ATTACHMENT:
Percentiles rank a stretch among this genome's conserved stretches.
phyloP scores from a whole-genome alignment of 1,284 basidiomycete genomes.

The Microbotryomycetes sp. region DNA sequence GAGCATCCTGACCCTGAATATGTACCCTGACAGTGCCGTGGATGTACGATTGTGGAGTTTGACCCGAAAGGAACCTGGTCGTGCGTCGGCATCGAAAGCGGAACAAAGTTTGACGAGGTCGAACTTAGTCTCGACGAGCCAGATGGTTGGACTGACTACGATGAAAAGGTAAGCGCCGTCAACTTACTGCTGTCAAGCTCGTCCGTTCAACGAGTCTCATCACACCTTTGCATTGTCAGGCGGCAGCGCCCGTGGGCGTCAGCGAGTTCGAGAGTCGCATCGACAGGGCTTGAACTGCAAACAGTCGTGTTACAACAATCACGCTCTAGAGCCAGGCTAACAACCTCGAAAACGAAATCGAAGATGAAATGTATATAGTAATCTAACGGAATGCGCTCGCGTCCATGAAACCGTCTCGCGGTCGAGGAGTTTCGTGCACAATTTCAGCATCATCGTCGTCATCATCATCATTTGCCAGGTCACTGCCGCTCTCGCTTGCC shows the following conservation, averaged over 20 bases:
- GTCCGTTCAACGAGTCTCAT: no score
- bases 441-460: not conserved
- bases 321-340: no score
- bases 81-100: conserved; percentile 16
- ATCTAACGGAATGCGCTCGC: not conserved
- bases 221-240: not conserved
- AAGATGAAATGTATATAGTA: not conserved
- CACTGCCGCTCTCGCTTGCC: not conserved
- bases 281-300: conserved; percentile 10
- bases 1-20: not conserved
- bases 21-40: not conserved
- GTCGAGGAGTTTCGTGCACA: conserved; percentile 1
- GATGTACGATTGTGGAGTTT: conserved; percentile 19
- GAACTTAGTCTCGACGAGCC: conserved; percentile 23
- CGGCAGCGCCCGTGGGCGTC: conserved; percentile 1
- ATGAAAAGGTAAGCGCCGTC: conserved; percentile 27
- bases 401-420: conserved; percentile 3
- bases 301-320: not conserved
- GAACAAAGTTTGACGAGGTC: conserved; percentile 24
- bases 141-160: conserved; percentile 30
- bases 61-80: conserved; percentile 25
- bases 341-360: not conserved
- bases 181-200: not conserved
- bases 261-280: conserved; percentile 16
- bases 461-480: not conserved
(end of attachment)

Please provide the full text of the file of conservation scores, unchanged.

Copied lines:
Percentiles rank a stretch among this genome's conserved stretches.
phyloP scores from a whole-genome alignment of 1,284 basidiomycete genomes.

The Microbotryomycetes sp. region DNA sequence GAGCATCCTGACCCTGAATATGTACCCTGACAGTGCCGTGGATGTACGATTGTGGAGTTTGACCCGAAAGGAACCTGGTCGTGCGTCGGCATCGAAAGCGGAACAAAGTTTGACGAGGTCGAACTTAGTCTCGACGAGCCAGATGGTTGGACTGACTACGATGAAAAGGTAAGCGCCGTCAACTTACTGCTGTCAAGCTCGTCCGTTCAACGAGTCTCATCACACCTTTGCATTGTCAGGCGGCAGCGCCCGTGGGCGTCAGCGAGTTCGAGAGTCGCATCGACAGGGCTTGAACTGCAAACAGTCGTGTTACAACAATCACGCTCTAGAGCCAGGCTAACAACCTCGAAAACGAAATCGAAGATGAAATGTATATAGTAATCTAACGGAATGCGCTCGCGTCCATGAAACCGTCTCGCGGTCGAGGAGTTTCGTGCACAATTTCAGCATCATCGTCGTCATCATCATCATTTGCCAGGTCACTGCCGCTCTCGCTTGCC shows the following conservation, averaged over 20 bases:
- GTCCGTTCAACGAGTCTCAT: no score
- bases 441-460: not conserved
- bases 321-340: no score
- bases 81-100: conserved; percentile 16
- ATCTAACGGAATGCGCTCGC: not conserved
- bases 221-240: not conserved
- AAGATGAAATGTATATAGTA: not conserved
- CACTGCCGCTCTCGCTTGCC: not conserved
- bases 281-300: conserved; percentile 10
- bases 1-20: not conserved
- bases 21-40: not conserved
- GTCGAGGAGTTTCGTGCACA: conserved; percentile 1
- GATGTACGATTGTGGAGTTT: conserved; percentile 19
- GAACTTAGTCTCGACGAGCC: conserved; percentile 23
- CGGCAGCGCCCGTGGGCGTC: conserved; percentile 1
- ATGAAAAGGTAAGCGCCGTC: conserved; percentile 27
- bases 401-420: conserved; percentile 3
- bases 301-320: not conserved
- GAACAAAGTTTGACGAGGTC: conserved; percentile 24
- bases 141-160: conserved; percentile 30
- bases 61-80: conserved; percentile 25
- bases 341-360: not conserved
- bases 181-200: not conserved
- bases 261-280: conserved; percentile 16
- bases 461-480: not conserved